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The news last week from the Pew Hispanic Center that there was a 24 percent spike in the number of Hispanics enrolled in college was certainly welcome. The data seem to suggest that America is assimilating this latest wave of immigrants, just as they did the Italians, the Irish, the Jews, etc. It is true that Hispanics are still the least likely of any major ethnic group in America to have completed college, but this level of increase in the course of only one year certainly puts them on the right track. The Chronicle of Higher Education reports on the Pew survey:

Population growth was not as large a factor in the spike as Hispanics' increased rate of eligibility for college, the report says. From 2009 to 2010, the population of 18- to 24-year-old Hispanics grew only 7 percent. But more Hispanic young adults were eligible to attend college than ever before—nearly 73 percent had finished high school—and more college-eligible Hispanic youths enrolled in college than ever before. A possible long-term factor that raised enrollment rates may be the increasing value of a college education to a worker's income, the report says.

Critics of hispanic immigration often suggest that this is an ethnic group that simply doesn't share our values and that's why they won't be able to assimilate. The same criticism was made of previous immigrant groups, of course. But this report suggests that Hispanics respond to economic incentives just like everyone else. Over the past few years we have been told over and over about the ways in which college degrees or even some college courses can increase earning potential. For a group that has a greater percentage than others of low-skilled workers, this message was particularly important and it has gotten through. The report shows that Hispanics are more likely than blacks to enroll in community colleges, which suggests that they are interested in pursuing more vocational courses of study, I think.

(I have argued in the past that we should have avenues besides a college education for signaling to employers that an applicant is hard working, shows up on time, etc. But this is the system we have and I'm glad that college is still serving as a means of upward mobility for many.) By the way, we can't at the same time argue that Hispanics don't value education and then scream bloody murder when immigrants living in our states want to pay in-state tuition. Either they want the education or they don't.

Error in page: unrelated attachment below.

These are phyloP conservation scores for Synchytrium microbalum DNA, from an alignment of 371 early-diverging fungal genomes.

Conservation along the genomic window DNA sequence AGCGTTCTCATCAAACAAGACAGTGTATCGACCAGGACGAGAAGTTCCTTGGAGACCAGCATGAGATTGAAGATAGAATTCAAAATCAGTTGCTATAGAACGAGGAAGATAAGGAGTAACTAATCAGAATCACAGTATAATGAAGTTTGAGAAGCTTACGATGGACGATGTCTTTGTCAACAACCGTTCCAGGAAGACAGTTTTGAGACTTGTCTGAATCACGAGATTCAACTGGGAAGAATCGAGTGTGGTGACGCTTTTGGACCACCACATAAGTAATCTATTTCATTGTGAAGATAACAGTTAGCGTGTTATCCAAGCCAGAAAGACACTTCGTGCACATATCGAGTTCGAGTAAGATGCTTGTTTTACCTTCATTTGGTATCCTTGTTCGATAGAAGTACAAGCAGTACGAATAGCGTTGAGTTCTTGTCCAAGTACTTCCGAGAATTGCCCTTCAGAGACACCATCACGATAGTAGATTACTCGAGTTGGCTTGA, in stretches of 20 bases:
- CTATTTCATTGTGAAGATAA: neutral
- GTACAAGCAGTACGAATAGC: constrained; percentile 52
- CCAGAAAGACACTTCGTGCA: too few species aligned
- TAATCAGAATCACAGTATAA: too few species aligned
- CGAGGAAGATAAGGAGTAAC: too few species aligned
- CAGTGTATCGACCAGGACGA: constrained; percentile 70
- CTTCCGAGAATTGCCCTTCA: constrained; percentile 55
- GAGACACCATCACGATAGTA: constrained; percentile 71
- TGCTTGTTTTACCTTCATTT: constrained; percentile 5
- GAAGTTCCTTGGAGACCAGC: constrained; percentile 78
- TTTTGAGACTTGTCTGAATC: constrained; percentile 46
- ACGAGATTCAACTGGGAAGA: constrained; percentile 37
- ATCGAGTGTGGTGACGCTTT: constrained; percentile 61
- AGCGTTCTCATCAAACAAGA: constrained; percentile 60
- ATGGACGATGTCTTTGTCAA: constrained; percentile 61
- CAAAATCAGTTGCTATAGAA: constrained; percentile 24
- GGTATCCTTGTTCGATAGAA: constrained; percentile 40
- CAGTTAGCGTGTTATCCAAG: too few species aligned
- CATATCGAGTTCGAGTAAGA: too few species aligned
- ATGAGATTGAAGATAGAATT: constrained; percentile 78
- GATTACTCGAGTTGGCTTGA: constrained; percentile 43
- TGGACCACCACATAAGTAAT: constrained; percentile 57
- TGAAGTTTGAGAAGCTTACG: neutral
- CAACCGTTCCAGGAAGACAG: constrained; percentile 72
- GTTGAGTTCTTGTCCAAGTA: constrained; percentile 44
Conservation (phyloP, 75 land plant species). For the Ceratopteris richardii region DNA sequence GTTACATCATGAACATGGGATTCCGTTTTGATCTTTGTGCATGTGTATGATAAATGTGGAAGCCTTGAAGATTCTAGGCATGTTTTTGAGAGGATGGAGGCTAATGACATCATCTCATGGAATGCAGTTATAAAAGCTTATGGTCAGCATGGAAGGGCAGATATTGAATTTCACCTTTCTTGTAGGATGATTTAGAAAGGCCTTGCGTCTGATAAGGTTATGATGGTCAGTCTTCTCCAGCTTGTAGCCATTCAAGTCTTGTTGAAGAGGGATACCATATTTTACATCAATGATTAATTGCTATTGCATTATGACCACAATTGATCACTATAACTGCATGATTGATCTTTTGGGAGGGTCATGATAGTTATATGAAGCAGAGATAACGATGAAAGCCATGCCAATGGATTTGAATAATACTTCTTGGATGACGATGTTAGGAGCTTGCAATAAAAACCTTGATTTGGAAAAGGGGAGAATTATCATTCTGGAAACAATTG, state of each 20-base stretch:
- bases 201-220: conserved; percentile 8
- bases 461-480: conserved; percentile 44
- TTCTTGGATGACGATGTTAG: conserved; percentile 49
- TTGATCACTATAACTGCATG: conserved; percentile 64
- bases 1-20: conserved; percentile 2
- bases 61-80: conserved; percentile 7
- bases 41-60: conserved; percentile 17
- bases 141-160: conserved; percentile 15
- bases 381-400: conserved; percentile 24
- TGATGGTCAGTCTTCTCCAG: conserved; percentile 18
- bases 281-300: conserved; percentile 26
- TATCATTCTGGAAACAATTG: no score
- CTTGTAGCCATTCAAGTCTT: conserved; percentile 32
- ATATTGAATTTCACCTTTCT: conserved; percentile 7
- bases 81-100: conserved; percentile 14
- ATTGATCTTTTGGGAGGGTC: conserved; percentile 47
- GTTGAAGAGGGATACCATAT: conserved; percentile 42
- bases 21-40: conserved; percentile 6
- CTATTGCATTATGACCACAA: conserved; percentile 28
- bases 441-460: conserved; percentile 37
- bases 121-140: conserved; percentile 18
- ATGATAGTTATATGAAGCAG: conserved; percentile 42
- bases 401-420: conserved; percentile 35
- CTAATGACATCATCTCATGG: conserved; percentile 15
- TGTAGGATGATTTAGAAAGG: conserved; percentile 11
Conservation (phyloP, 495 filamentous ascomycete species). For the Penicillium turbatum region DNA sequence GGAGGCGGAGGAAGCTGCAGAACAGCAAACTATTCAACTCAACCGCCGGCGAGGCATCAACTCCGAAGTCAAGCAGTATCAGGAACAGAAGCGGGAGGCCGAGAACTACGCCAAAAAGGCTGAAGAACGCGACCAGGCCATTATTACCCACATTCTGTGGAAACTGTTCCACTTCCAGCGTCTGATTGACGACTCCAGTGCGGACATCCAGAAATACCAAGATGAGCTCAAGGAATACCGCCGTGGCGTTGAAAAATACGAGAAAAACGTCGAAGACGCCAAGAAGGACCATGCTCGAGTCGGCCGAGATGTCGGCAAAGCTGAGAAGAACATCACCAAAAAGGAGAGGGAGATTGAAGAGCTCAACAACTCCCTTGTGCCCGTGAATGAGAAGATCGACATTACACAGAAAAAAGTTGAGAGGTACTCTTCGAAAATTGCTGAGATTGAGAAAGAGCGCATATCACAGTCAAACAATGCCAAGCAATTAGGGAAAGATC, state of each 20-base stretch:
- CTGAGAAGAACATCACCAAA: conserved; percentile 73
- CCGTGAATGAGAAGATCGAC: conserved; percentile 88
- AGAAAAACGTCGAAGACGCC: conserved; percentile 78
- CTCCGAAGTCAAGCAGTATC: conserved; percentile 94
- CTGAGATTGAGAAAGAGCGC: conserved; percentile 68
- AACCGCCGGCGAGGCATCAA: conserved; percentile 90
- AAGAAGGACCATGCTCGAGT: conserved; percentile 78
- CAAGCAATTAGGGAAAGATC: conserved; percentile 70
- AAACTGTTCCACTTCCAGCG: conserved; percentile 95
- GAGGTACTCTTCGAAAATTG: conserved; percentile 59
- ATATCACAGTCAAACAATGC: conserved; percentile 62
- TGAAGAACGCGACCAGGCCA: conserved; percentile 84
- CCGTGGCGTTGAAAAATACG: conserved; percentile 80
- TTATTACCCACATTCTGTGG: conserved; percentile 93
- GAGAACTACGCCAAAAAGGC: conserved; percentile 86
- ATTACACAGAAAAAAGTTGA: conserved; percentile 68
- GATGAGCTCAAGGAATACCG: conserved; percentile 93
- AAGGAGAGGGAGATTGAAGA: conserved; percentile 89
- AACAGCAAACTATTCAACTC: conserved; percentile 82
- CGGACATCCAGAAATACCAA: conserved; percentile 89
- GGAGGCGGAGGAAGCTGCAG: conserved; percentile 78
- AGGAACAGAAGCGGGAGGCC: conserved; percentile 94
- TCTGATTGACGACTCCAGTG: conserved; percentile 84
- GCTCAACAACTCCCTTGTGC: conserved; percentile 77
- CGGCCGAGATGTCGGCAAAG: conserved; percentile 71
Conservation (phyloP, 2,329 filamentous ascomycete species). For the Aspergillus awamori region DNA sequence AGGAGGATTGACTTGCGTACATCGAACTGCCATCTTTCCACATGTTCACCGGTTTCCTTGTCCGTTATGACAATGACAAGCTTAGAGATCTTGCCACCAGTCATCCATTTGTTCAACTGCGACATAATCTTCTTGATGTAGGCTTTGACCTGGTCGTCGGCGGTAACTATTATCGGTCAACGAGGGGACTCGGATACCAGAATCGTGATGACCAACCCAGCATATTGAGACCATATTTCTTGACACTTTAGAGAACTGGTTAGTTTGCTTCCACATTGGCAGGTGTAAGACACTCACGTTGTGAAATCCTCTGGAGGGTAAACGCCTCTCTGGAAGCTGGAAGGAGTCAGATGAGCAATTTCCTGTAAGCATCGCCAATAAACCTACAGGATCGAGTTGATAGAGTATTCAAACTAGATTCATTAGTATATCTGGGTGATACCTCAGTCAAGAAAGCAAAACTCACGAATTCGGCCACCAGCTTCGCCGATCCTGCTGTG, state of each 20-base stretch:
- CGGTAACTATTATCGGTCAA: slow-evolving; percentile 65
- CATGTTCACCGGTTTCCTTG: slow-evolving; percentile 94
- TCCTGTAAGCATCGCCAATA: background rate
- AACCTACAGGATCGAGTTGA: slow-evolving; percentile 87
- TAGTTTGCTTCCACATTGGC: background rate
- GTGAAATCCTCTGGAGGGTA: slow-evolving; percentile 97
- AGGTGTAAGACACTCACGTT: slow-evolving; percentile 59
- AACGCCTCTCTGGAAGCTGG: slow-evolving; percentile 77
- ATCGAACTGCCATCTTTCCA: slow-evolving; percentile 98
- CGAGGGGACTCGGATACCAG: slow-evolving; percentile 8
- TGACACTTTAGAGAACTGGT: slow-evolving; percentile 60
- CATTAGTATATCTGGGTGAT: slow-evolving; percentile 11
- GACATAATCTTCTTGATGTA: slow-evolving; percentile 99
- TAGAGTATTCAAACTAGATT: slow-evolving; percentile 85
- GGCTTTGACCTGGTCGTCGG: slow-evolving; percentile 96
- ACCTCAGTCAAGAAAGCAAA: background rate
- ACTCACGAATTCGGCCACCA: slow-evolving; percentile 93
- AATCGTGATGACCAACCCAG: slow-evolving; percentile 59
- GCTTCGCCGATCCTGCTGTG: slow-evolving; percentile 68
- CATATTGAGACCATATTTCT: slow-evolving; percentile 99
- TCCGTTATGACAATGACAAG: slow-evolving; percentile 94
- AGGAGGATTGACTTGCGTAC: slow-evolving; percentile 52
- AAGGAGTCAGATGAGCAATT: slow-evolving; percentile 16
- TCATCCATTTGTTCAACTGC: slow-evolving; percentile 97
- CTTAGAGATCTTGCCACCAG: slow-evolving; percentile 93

More generally, I think Hispanics are standing on many of our nation's statistical fault lines. It is true that first and second generation immigrants were lagging behind in education and that makes one worry about whether they move up the economic ladder. They also tend to be more religious than other ethnic groups in America. According to a 2007 report from the Pew Hispanic Center, more than 90 percent identified with a specific religious tradition. The report goes on to say that:

For the great majority of Latinos, regardless of their religious tradition, God is an active force in daily life. Most Latinos pray every day, most have a crucifix or other religious object in their home and most attend a religious service at least once a month....Latinos are somewhat more likely than non-Hispanics to say that religion is very important in their lives. Sometimes the difference is within religious traditions: Almost half of Latino Catholics — more than twice the rate of white Catholics — say the Bible is the literal word of God.

Given recent reports suggesting that (contrary to popular stereotypes) religious belief is associated both with higher rates of education and with other elements of middle-class life, including intact families, it is possible that their rates of religiosity will mean an even higher rate of assimilation. On the other hand, Hispanics continue to have a higher than average rate of out-of-wedlock births. While the children born out of wedlock are more likely to grow up in two-parent households, than, say, black children born out of wedlock, it will be interesting to see how these somewhat conflicting trends will turn out a few generations from now. The signs right now are pointing up.

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